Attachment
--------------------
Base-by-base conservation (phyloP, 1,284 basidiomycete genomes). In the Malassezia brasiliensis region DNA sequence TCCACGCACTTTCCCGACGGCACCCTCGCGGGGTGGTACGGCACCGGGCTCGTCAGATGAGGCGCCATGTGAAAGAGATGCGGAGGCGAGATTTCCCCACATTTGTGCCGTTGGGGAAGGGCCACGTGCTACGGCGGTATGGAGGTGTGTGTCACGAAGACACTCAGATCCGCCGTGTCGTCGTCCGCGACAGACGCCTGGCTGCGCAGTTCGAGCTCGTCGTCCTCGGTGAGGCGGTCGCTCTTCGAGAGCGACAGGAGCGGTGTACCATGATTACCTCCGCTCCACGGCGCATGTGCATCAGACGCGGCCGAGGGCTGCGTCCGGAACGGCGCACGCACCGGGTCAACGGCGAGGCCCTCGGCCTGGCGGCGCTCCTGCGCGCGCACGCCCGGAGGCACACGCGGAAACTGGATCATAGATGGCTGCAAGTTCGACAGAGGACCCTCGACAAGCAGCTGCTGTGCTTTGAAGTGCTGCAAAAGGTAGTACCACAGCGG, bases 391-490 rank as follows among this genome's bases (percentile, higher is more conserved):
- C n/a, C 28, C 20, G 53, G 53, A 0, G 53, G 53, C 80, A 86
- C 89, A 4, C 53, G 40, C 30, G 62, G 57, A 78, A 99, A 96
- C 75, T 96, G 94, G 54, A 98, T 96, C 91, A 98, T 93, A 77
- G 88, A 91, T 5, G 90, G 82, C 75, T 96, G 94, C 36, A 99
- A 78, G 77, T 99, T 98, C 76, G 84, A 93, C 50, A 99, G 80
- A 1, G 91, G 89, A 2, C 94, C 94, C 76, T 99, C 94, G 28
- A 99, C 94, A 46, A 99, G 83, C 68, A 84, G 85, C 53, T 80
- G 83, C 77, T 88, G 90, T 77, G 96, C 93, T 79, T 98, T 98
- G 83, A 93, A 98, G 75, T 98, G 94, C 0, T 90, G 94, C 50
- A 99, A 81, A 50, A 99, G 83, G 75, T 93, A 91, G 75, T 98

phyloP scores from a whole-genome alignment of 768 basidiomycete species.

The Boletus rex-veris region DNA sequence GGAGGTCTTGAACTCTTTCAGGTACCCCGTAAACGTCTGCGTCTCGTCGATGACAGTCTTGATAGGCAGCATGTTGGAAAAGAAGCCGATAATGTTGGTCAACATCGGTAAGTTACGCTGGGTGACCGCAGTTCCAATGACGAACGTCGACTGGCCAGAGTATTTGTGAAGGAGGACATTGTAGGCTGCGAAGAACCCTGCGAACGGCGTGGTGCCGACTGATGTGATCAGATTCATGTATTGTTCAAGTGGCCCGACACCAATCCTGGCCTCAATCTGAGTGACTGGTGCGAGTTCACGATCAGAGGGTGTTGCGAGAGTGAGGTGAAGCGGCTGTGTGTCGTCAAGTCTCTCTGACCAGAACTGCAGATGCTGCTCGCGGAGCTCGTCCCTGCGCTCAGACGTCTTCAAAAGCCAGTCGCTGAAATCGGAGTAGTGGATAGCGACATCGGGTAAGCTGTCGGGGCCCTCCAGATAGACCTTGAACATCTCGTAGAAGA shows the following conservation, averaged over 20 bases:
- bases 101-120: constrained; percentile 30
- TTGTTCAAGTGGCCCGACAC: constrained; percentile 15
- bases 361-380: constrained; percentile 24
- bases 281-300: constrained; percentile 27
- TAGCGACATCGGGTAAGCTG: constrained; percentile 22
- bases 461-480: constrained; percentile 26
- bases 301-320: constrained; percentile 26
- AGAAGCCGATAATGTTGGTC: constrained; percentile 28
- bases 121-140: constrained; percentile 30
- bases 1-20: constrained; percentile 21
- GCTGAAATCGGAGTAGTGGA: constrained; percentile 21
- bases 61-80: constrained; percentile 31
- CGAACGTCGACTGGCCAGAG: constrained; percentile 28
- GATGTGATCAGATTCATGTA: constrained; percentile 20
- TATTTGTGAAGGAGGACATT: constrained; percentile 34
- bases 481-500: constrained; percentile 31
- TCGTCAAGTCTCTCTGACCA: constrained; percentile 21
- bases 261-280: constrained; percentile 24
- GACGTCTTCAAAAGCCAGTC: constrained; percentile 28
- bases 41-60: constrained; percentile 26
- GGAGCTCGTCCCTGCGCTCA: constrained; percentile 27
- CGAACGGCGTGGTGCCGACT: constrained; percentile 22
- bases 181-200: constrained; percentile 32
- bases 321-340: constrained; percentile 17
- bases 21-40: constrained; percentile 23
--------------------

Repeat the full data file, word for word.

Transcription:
Base-by-base conservation (phyloP, 1,284 basidiomycete genomes). In the Malassezia brasiliensis region DNA sequence TCCACGCACTTTCCCGACGGCACCCTCGCGGGGTGGTACGGCACCGGGCTCGTCAGATGAGGCGCCATGTGAAAGAGATGCGGAGGCGAGATTTCCCCACATTTGTGCCGTTGGGGAAGGGCCACGTGCTACGGCGGTATGGAGGTGTGTGTCACGAAGACACTCAGATCCGCCGTGTCGTCGTCCGCGACAGACGCCTGGCTGCGCAGTTCGAGCTCGTCGTCCTCGGTGAGGCGGTCGCTCTTCGAGAGCGACAGGAGCGGTGTACCATGATTACCTCCGCTCCACGGCGCATGTGCATCAGACGCGGCCGAGGGCTGCGTCCGGAACGGCGCACGCACCGGGTCAACGGCGAGGCCCTCGGCCTGGCGGCGCTCCTGCGCGCGCACGCCCGGAGGCACACGCGGAAACTGGATCATAGATGGCTGCAAGTTCGACAGAGGACCCTCGACAAGCAGCTGCTGTGCTTTGAAGTGCTGCAAAAGGTAGTACCACAGCGG, bases 391-490 rank as follows among this genome's bases (percentile, higher is more conserved):
- C n/a, C 28, C 20, G 53, G 53, A 0, G 53, G 53, C 80, A 86
- C 89, A 4, C 53, G 40, C 30, G 62, G 57, A 78, A 99, A 96
- C 75, T 96, G 94, G 54, A 98, T 96, C 91, A 98, T 93, A 77
- G 88, A 91, T 5, G 90, G 82, C 75, T 96, G 94, C 36, A 99
- A 78, G 77, T 99, T 98, C 76, G 84, A 93, C 50, A 99, G 80
- A 1, G 91, G 89, A 2, C 94, C 94, C 76, T 99, C 94, G 28
- A 99, C 94, A 46, A 99, G 83, C 68, A 84, G 85, C 53, T 80
- G 83, C 77, T 88, G 90, T 77, G 96, C 93, T 79, T 98, T 98
- G 83, A 93, A 98, G 75, T 98, G 94, C 0, T 90, G 94, C 50
- A 99, A 81, A 50, A 99, G 83, G 75, T 93, A 91, G 75, T 98

phyloP scores from a whole-genome alignment of 768 basidiomycete species.

The Boletus rex-veris region DNA sequence GGAGGTCTTGAACTCTTTCAGGTACCCCGTAAACGTCTGCGTCTCGTCGATGACAGTCTTGATAGGCAGCATGTTGGAAAAGAAGCCGATAATGTTGGTCAACATCGGTAAGTTACGCTGGGTGACCGCAGTTCCAATGACGAACGTCGACTGGCCAGAGTATTTGTGAAGGAGGACATTGTAGGCTGCGAAGAACCCTGCGAACGGCGTGGTGCCGACTGATGTGATCAGATTCATGTATTGTTCAAGTGGCCCGACACCAATCCTGGCCTCAATCTGAGTGACTGGTGCGAGTTCACGATCAGAGGGTGTTGCGAGAGTGAGGTGAAGCGGCTGTGTGTCGTCAAGTCTCTCTGACCAGAACTGCAGATGCTGCTCGCGGAGCTCGTCCCTGCGCTCAGACGTCTTCAAAAGCCAGTCGCTGAAATCGGAGTAGTGGATAGCGACATCGGGTAAGCTGTCGGGGCCCTCCAGATAGACCTTGAACATCTCGTAGAAGA shows the following conservation, averaged over 20 bases:
- bases 101-120: constrained; percentile 30
- TTGTTCAAGTGGCCCGACAC: constrained; percentile 15
- bases 361-380: constrained; percentile 24
- bases 281-300: constrained; percentile 27
- TAGCGACATCGGGTAAGCTG: constrained; percentile 22
- bases 461-480: constrained; percentile 26
- bases 301-320: constrained; percentile 26
- AGAAGCCGATAATGTTGGTC: constrained; percentile 28
- bases 121-140: constrained; percentile 30
- bases 1-20: constrained; percentile 21
- GCTGAAATCGGAGTAGTGGA: constrained; percentile 21
- bases 61-80: constrained; percentile 31
- CGAACGTCGACTGGCCAGAG: constrained; percentile 28
- GATGTGATCAGATTCATGTA: constrained; percentile 20
- TATTTGTGAAGGAGGACATT: constrained; percentile 34
- bases 481-500: constrained; percentile 31
- TCGTCAAGTCTCTCTGACCA: constrained; percentile 21
- bases 261-280: constrained; percentile 24
- GACGTCTTCAAAAGCCAGTC: constrained; percentile 28
- bases 41-60: constrained; percentile 26
- GGAGCTCGTCCCTGCGCTCA: constrained; percentile 27
- CGAACGGCGTGGTGCCGACT: constrained; percentile 22
- bases 181-200: constrained; percentile 32
- bases 321-340: constrained; percentile 17
- bases 21-40: constrained; percentile 23